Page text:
Bank hours: 8 a.m. to 7 p.m., Monday through Friday.


  • Bank note denominations: 10, 20, 50, 100, 200 KM
  • Coin denominations: 5, 10, 20, 50 Fenings, 1, 2, 5 KM

For the most current exchange rates, please go to our website at Credit cards are not widely accepted in Bosnia and Herzegovina. Cash is the preferred form of payment, especially in small villages.


The following budget guidelines are just approximate values or starting values for meals and are per person. Actual prices will vary widely by restaurant and city within a country but below are some averages as provided by our experienced personnel.

  • The approximate cost of a soft drink/mineral water/coffee is 3 KM.
  • An average lunch consisting of a salad or sandwich and a soda or water starts at approximately 10-20 KM.
  • Dinner at a mid-range restaurant with dessert and a non-alcoholic beverage starts at approximately 20-30 KM.

Shopping specialties: fine needlework, embellished metal-ware.


Tipping in Bosnia and Herzegovina is common practice and often the bill for service is rounded up as a way to collect a tip. If a bill is not rounded up, it is common to leave a 10-15% tip for good service.

  • Bartenders and waitstaff Save do not include a tip on the bill and 10-15% is graciously accepted.
  • Round up taxi fares by a few KM.
  • Hotels may round up the bill a little as a means to collect tips for the cleaning staff.



Voltage for outlets is 220V. North American voltage is generally 110V. Therefore, you will need a converter for your travels. Adapters will be necessary to adapt your plug into the outlet, but these may not convert the voltage, so both devices are necessary. Bosnia and Herzegovina uses a round, 2-prong plug that looks like:


The climate in Bosnia and Herzegovina is generally mild but known to be bitterly cold in winter. Although it is close to the Mediterranean Sea, the Dinaric Alps control the climate in the area. To help you plan, below are average low and high temperatures for Bosnia and Herzegovina.


 To convert to Celsius, subtract 30, then divide by 2. While not exact, this simple formula will give a close estimation.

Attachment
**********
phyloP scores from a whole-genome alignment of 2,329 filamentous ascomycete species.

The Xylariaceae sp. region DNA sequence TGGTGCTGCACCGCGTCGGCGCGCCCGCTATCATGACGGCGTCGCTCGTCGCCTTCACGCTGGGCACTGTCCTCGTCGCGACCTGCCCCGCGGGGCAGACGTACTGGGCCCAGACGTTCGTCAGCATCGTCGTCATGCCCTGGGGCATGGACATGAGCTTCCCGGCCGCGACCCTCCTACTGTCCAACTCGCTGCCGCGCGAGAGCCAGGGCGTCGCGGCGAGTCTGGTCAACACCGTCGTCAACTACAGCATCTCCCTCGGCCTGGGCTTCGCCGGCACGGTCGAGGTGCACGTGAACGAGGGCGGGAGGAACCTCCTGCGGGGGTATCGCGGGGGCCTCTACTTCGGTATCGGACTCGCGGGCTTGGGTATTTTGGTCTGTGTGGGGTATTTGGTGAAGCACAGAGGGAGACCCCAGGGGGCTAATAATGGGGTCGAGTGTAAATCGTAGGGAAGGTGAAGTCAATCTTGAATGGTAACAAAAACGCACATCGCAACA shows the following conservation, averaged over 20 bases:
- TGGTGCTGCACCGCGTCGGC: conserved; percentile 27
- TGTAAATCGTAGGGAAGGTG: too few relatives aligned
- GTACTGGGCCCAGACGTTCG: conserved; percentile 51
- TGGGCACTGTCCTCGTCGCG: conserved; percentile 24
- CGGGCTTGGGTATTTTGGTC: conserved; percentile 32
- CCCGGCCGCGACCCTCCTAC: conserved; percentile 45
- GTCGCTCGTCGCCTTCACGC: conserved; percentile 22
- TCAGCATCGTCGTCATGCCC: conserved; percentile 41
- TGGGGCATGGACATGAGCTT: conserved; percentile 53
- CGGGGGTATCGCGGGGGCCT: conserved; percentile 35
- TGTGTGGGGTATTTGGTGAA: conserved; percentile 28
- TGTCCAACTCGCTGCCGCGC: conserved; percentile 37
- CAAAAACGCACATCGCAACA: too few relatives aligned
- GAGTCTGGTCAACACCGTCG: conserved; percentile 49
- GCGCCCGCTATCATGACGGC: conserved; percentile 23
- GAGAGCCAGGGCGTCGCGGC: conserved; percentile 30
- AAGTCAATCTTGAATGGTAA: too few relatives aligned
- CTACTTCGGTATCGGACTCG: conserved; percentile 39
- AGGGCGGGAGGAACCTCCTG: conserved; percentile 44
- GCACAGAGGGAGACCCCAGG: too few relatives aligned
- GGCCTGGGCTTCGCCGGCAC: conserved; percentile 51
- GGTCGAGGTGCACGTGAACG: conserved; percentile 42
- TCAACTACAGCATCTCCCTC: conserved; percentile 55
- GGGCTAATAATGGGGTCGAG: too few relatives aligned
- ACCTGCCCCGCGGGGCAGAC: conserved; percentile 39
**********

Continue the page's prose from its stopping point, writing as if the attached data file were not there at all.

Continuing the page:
Beef and lamb dishes, Ćevapi (Balkan kebab), Pita with curd cheese or ground beef, soups, Bosanski Lonac (a traditional beef and vegetable stew), Sarma (cabbage leaves stuffed with meat and rice), desserts such as Baklava, Tulumba, Hurmašica, and Kadaif; Turkish-style coffee, and Rakija.



Be aware of cultural and behavioral differences in Eastern Europe; you may not be greeted as cheerfully as back home; smiling is generally reserved for intimate friends! So be especially wary of people presenting  themselves as “instant friends” and never accept any offer of food or drink from strangers. It is not advisable to visit restaurants/bars promoted by taxi drivers or people on the street.

Travelers should not photograph or film anything perceived to be of a sensitive nature, such as government buildings, diplomatic missions, border formalities, or military interests.

Visitors are advised to dress and behave conservatively, consistent with local custom and sensitivities.


Good morning/day: Dobro jutro/dobar dan, Hello (informal): Zdravo/Merhaba, Good evening: Dobro večher, Please: Molim, Thank you (very much): Hvala (lijepo), You’re welcome: Nema na čemu, Yes: Da, No: Ne, Do you speak English?: Da li govorite engleski?, I don’t understand: Ne razumijem, Please write it down: Molim vas, napišite, How much?: Koliko košta?, 1: Jedan, 2: Dva, 3: Tri, 4: Četiri, 5: Pet, 6: Šest, 7: Sedam, 8: Osam, 9: Devet, 10: Deset, Where is…?: Gdje je…?, Telephone: Telefon, Bathroom: WC, Tea: Čaj, Coffee: Kava, Mineral water: Mineralna voda, Cheers!: Živjeli/Na zdravlje!, Goodbye: Doviđenja.



Additional country-specific information for US citizens can be found on the US Government’s website Here, you can find the most up-to-date information about destination descriptions, passports/visas, safety and security, transportation, travel local laws, alerts/warnings, vaccinations, and more. For citizens of other nations, we recommend you consult your local consulate for travel information, regulations, and requirements.